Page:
Photo courtesy of Nancy Behall

Who’s the audience for this show? 

Whoever will pay $50 for a ticket! I didn’t do a Kickstarter for this because that would feel awkward to me. I want to save my Kickstarters for bigger projects. I poured more money into the show than I poured into any show before. It’s been really expensive just to build that tent. I did actually get a grant to help pay for the blanket fort, and there are seven artists in the show and circus artists aren’t cheap, so I have to pay those people a competitive rate. They’ve been really generous with their rehearsal time and so I want to make sure I compensate them well for the shows. Also, I feel like I’ve been doing really cheap circus shows in Chicago for a really long time, putting on shows for $10 or “pay what you can” at the door.

The show is for people who are interested in arts and dance and theater and that sort of thing. It’s not a family show, but I think kids will be really taken in by it. The one thing about the show that I should definitely mention is that you have to be able to move around. You stand up, you sit down, you lay down, you move during the show and so there’s a certain able-bodiedness that I’m not 100 percent comfortable with. It feels wrong, especially with a show that’s about what it’s about, right? But I think that we will be able to make the accommodations that we need to make for people if people need a chair or something. And that’s actually on the ticket, when you buy your tickets you can ask if you need any assistance.

What have you learned from this process about directing?

I don’t know if it’s that I learned things or was reminded of things. It’s so important for me personally to work with people that I love and that I feel a really personal sense of attachment to. I’m working in the show with Brian Dailey who I’ve been friends with for 15 years, you know? Then I’m working with people that just graduated from the program last year, but those people were like magic. We did a show once and we needed a cast member to take Jan Damm’s place because he was not available. And so I flew in some guy from Montreal. He was nice and great and super talented, but there was not a connection. I really love working with people that I love and that I respect and it’s so important to listen to people’s ideas. But then also to be able to say “That’s a great idea. That’s totally not the direction I’m going in.”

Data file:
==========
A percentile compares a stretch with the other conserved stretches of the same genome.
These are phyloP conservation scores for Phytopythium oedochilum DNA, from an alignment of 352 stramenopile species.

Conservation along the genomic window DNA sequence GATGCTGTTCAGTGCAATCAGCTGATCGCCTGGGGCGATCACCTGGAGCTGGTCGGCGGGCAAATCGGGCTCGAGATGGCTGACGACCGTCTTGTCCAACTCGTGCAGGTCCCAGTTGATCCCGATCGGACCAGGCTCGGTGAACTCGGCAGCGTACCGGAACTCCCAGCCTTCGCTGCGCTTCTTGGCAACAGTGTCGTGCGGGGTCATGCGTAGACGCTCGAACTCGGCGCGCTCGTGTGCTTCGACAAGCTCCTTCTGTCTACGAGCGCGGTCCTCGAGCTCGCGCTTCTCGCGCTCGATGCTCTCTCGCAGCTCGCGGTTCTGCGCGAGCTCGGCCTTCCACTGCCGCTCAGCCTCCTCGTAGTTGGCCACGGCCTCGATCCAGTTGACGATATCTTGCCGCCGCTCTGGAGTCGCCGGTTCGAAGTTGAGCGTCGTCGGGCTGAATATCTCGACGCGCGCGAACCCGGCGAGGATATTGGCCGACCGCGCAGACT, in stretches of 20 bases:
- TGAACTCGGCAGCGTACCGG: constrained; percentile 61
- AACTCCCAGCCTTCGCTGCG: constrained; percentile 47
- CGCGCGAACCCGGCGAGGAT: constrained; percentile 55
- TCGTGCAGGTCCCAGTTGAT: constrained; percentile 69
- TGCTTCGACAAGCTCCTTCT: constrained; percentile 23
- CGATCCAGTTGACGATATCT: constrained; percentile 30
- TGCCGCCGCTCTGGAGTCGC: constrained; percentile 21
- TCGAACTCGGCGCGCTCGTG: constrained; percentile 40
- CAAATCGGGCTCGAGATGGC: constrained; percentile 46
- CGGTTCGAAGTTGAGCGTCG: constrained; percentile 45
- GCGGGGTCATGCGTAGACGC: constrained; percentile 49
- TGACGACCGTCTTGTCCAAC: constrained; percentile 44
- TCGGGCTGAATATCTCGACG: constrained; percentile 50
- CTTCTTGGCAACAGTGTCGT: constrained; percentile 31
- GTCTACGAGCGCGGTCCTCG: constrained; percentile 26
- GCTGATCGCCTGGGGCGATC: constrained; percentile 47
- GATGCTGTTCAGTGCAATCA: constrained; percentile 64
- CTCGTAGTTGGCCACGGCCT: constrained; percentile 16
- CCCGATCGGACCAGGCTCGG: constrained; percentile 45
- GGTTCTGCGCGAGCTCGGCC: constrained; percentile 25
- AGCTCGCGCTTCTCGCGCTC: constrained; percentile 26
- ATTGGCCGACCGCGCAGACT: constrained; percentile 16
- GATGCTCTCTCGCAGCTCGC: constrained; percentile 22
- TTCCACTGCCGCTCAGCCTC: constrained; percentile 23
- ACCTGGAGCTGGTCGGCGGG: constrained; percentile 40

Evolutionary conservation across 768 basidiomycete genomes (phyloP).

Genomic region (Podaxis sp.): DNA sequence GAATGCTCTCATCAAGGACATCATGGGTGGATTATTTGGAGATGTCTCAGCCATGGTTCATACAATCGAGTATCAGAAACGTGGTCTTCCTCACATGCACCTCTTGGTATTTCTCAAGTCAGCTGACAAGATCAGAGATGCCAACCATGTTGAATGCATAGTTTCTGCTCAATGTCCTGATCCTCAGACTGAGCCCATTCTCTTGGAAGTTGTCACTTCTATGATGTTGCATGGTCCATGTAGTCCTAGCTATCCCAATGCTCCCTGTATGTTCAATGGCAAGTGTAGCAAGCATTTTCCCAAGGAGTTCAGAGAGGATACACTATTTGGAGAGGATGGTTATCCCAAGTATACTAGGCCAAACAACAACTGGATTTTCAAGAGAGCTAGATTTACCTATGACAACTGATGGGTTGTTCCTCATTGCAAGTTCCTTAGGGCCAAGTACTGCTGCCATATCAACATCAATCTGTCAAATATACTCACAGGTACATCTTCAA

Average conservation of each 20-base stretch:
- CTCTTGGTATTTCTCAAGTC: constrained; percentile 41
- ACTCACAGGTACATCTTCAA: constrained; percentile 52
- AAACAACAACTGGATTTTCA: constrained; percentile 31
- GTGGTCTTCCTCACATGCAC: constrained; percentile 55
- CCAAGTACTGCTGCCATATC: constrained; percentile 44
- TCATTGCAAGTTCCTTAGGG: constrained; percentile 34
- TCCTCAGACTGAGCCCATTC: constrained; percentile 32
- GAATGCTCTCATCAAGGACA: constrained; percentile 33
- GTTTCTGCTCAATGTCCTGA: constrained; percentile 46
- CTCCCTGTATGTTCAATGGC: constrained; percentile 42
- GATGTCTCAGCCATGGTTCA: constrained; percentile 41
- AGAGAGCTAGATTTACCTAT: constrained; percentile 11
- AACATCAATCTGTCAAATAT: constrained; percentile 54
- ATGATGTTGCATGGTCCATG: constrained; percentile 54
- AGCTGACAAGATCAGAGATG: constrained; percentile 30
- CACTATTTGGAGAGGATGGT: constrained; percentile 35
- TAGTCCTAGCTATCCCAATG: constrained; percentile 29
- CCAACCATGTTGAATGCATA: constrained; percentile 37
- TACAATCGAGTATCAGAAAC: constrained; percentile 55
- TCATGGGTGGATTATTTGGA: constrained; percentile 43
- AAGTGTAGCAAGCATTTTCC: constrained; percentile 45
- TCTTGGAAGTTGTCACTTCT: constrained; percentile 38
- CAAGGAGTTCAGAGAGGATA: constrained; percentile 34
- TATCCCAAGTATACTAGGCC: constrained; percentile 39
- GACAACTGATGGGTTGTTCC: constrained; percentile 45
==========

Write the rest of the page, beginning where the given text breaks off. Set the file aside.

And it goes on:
What can circus do in this show that dance or theater can’t do? 

This show in particular can make people feel really visceral feelings inside of themselves that you can’t get with a show with a fourth wall at all. Sometimes you’re standing so close to the other people in the audience that you’re feeling like you’re on a subway and then all of a sudden, the space expands and you feel, “Oh, I can move. I have some space.” Sometimes, as an audience member, you’re actually holding a piece of equipment and if you let go, that artist is going to fall down. We’re really asking a lot and there may or may not be some backups in place in case they do let go, but they’re feeling their connection to the performance through the rope. They move and you feel your rope.

Brave Space premieres at the First Congregational Church of Flight (AKA Aloft) on Saturday, October 6, at 7:30pm and 9:30pm, then has one more show, Sunday, October 7, at 7:30pm. Tickets are $50 and available here.

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Kim Campbell
Kim Campbell

Kim Campbell (they/them) is a freelance editor, podcaster and creative writer who has spent a career focusing on the arts, particularly literature, theater and circus. Former editor of CircusTalk News, they have written about theater and circus for Third Coast Review since its very beginning. Kim is a member of the American Theatre Critics Association and the International Network of Circus Arts Magazines. In 2019, they were on the jury of FIRCO in Madrid (Circus Festival Iberoamericano) and in 2021 they were on the voting committee for the International Circus Awards. See their tweets at @kimzyn or follow them on Instagram.